As reviews of the year in science focus inevitably and rightly on the discovery of a Higgs-like boson, it’s more tempting than ever to regard the Large Hadron Collider’s awesome tunnels as representative of the current state of play in physics. So it is good to be reminded that there is still an abundance of far more modest, mundane and much closer-to-home questions for physicists to solve besides looking for the origins of mass. If you’re planning to sit down to a roast turkey at Christmas, you might like to know that the question of exactly how the carving knife cuts the moist flesh into slices has finally received a thorough scientific answer.
No one tries to cut up a turkey by simply pressing down hard with the blade – that’s likely merely to squash the bird. As with cutting bread, you’ll instead use a sawing motion, sliding the knife through the soft meat. But why is slicing more effective than chopping?
That’s the question investigated by Lakshminarayanan Mahadevan, an applied mathematician at Harvard University in Cambridge, Massachusetts, and his colleagues. It is the sort of problem that Mahadevan has made his speciality. In previous work he has explained why flags flutter, how wet paper curls and drapery folds, why opened envelopes have jagged tears, and why pieces of dry breakfast cereal (such as Cheerios) floating in milk tend to clump together.
These could seem like whimsical issues. But very often, these phenomena manifest themselves in a host of both natural and technological situations, and understanding them might help to address some important practical problems. This sort of work harks back to the days when eminent physicists such as Lord Rayleigh and Lord Kelvin investigated the world as they found it, rather than the world beyond our senses (as is the case with nuclear and high-energy physics). They studied bubbles, cracks, flowing fluids and soaring seabirds – and in an age of huge, costly international collaborations, it is heartening to know that good science can still be done with a piece of wire and a block of jelly.
That is essentially what Mahedevan and colleagues have used to understand the physics of slicing and cutting. Their soft solid is a polysaccharide gelling agent extracted from algae, known as agar and widely used as a food ingredient in Asia. The researchers cut a block of this stuff using either metal wire or thin fishing tackle, stretched tautly like a cheese wire. They investigated the forces that develop in the gel when the wire is either just pushed down through the block or when it is also pulled across the surface in a slicing action.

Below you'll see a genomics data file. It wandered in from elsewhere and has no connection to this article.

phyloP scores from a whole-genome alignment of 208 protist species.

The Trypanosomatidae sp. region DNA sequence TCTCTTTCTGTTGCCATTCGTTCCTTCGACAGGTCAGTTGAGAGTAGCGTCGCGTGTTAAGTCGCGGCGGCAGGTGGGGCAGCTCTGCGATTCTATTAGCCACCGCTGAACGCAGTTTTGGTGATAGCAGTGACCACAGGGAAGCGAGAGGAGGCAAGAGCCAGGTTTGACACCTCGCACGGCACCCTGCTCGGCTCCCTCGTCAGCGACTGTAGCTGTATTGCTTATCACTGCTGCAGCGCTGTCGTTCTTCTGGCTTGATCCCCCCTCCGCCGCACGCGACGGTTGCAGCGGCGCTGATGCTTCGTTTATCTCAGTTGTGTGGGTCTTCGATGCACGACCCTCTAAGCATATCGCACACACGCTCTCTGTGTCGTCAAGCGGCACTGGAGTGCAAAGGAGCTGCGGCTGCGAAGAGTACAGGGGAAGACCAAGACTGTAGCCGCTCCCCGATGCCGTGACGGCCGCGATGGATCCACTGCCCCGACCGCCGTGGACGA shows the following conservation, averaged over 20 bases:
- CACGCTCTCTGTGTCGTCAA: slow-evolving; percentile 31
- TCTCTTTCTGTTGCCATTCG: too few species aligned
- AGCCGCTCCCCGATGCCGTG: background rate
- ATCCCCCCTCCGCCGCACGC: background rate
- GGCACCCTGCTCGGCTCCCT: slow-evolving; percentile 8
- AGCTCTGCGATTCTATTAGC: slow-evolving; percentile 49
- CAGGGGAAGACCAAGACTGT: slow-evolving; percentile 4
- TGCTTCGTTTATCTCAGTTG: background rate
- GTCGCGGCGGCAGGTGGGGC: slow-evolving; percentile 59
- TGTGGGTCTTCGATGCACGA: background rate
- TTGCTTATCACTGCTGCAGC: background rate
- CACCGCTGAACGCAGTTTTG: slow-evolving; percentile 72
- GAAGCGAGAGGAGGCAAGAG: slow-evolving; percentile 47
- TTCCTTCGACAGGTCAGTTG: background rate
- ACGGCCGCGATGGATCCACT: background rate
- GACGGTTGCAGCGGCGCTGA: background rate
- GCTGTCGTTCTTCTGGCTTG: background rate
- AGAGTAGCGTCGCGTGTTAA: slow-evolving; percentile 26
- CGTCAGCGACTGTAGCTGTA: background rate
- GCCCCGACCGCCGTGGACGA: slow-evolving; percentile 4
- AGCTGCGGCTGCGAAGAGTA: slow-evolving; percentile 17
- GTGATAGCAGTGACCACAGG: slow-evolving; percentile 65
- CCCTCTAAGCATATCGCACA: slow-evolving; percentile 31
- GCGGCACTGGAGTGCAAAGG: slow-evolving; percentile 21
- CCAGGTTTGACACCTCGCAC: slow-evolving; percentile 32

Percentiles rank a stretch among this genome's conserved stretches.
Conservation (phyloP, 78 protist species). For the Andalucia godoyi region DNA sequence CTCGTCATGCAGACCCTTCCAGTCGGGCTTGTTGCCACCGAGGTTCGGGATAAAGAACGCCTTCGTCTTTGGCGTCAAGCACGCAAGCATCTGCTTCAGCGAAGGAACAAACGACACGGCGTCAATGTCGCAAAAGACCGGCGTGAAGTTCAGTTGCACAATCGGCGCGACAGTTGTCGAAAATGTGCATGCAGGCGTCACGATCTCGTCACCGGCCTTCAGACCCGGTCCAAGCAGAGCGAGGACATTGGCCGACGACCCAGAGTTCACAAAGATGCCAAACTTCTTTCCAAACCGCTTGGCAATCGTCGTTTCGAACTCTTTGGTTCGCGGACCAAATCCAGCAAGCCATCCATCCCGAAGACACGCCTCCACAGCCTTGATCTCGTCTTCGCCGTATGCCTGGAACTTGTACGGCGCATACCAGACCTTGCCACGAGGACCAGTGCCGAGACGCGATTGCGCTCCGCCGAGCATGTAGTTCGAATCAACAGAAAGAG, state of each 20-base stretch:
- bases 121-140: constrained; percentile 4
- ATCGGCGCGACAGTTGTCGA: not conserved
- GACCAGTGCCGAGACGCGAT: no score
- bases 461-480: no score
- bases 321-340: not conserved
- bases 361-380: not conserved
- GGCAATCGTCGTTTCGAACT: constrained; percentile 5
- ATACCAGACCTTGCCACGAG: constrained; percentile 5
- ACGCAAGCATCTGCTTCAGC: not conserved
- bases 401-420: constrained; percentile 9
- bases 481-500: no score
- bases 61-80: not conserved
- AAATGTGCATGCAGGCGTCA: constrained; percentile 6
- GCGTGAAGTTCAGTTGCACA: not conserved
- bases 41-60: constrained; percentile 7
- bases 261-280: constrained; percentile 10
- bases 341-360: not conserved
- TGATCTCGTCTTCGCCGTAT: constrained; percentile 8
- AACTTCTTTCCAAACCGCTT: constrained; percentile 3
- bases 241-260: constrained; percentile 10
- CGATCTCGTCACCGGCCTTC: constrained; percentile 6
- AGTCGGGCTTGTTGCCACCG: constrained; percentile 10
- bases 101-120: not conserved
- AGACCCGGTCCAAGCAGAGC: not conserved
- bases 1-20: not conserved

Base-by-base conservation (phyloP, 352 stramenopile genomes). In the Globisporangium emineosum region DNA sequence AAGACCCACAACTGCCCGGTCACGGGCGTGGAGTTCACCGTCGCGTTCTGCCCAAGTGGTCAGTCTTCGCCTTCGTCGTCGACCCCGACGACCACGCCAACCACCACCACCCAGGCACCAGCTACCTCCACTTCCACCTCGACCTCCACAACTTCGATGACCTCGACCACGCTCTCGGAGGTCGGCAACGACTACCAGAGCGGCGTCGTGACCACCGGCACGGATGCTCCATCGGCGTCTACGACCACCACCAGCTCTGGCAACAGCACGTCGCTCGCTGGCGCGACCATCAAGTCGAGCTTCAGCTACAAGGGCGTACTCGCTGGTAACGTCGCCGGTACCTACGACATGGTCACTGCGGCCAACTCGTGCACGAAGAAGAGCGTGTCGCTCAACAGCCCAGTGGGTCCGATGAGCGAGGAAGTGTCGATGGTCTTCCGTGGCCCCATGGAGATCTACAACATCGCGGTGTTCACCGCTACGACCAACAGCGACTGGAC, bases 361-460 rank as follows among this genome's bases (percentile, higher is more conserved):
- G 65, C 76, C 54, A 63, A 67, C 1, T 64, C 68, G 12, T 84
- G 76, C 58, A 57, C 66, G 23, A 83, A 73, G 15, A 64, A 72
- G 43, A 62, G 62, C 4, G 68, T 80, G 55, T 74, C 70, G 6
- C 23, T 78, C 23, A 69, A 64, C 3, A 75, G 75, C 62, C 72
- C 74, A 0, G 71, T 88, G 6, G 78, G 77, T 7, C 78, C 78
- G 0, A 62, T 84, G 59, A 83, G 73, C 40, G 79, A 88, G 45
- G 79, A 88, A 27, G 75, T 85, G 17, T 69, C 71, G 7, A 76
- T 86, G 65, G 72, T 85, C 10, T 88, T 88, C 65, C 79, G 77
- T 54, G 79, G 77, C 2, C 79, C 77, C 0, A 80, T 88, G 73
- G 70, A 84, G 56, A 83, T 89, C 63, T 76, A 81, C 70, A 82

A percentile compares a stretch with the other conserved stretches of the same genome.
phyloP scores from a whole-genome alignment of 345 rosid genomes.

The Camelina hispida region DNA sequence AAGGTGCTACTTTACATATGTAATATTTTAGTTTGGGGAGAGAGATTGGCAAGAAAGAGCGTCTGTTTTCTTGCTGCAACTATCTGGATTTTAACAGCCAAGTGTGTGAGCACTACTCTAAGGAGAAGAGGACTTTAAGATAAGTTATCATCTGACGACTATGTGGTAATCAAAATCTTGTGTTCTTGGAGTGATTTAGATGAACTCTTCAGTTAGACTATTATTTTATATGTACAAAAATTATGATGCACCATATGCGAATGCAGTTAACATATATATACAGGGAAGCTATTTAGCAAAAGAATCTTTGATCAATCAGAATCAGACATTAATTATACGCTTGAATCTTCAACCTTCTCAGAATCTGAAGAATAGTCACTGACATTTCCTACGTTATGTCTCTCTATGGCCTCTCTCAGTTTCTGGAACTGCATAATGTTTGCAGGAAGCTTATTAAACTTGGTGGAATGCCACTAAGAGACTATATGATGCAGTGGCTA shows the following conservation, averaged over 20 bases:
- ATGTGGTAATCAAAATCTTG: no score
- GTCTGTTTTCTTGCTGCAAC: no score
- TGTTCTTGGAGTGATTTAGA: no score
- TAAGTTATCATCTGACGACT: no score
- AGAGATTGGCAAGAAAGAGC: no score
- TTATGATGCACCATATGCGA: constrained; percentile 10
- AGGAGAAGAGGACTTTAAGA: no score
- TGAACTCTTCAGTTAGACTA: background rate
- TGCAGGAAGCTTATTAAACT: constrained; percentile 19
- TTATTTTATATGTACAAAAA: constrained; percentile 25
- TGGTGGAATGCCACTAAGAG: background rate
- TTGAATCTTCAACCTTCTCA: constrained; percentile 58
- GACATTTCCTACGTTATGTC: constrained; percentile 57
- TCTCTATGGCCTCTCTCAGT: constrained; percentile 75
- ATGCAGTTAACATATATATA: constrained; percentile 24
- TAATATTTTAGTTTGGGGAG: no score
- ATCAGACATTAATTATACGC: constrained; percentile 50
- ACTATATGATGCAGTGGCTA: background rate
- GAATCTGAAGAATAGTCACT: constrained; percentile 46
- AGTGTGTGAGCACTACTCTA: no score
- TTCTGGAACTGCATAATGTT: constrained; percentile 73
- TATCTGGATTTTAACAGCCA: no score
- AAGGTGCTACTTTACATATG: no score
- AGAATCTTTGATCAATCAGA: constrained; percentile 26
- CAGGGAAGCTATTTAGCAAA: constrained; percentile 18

The two cases give different results. When the wire is simply pushed downwards, the gel surface is squashed into a V shape several millimetres deep before suddenly the wire cuts through it and the downward force on the block plummets. But with the slicing action of a tangentially moving wire, there is hardly any initial resistance or squashing before the wire cuts through – in effect, you don’t have to press anything like as hard.
Why is this? The researchers point out that in both cases cutting the gel entails initiating a crack. But the key difference between 'chopping" and slicing is that, in the former case the wire mostly just compresses the gel, whereas in the latter case the sideways movement of the wire also stretches it. Soft solids tend to be more resistant to compression than to stretching: a jelly can be squashed considerably without ripping, whereas if you pull on it then it will soon split apart. Mahadevan and colleagues carried out detailed calculations of the forces throughout the gel to show how it is much easier to cut by slicing.
But there’s one proviso. The stretching caused by slicing arises through friction between the sideways-sliding wire and the gel surface. If there’s not enough friction, the wire can’t gain traction and some of the advantage of slicing is lost. So very smooth wires don’t cut as well as rougher ones, and the wire can’t tug so effectively either if it is pulled too fast across the gel surface. Ideally one should find a configuration in which the force required to move the blade against friction is more or less exactly equal to the force needed to initiate a crack.
It’s not just the slicing action of carving knives that the study helps us to understand. For example, a paper cutter uses a hinged or moving blade so that the cutting edge moves steadily across the paper surface rather than pressing down on it all at once. The same is true, the researchers mordantly note, of the angled blade of the French guillotine, ensuring a clean slice rather than a messy, squeezing chop. Whether or not you choose to divulge this morsel of information as the Christmas turkey is being carved is, of course, up to you.
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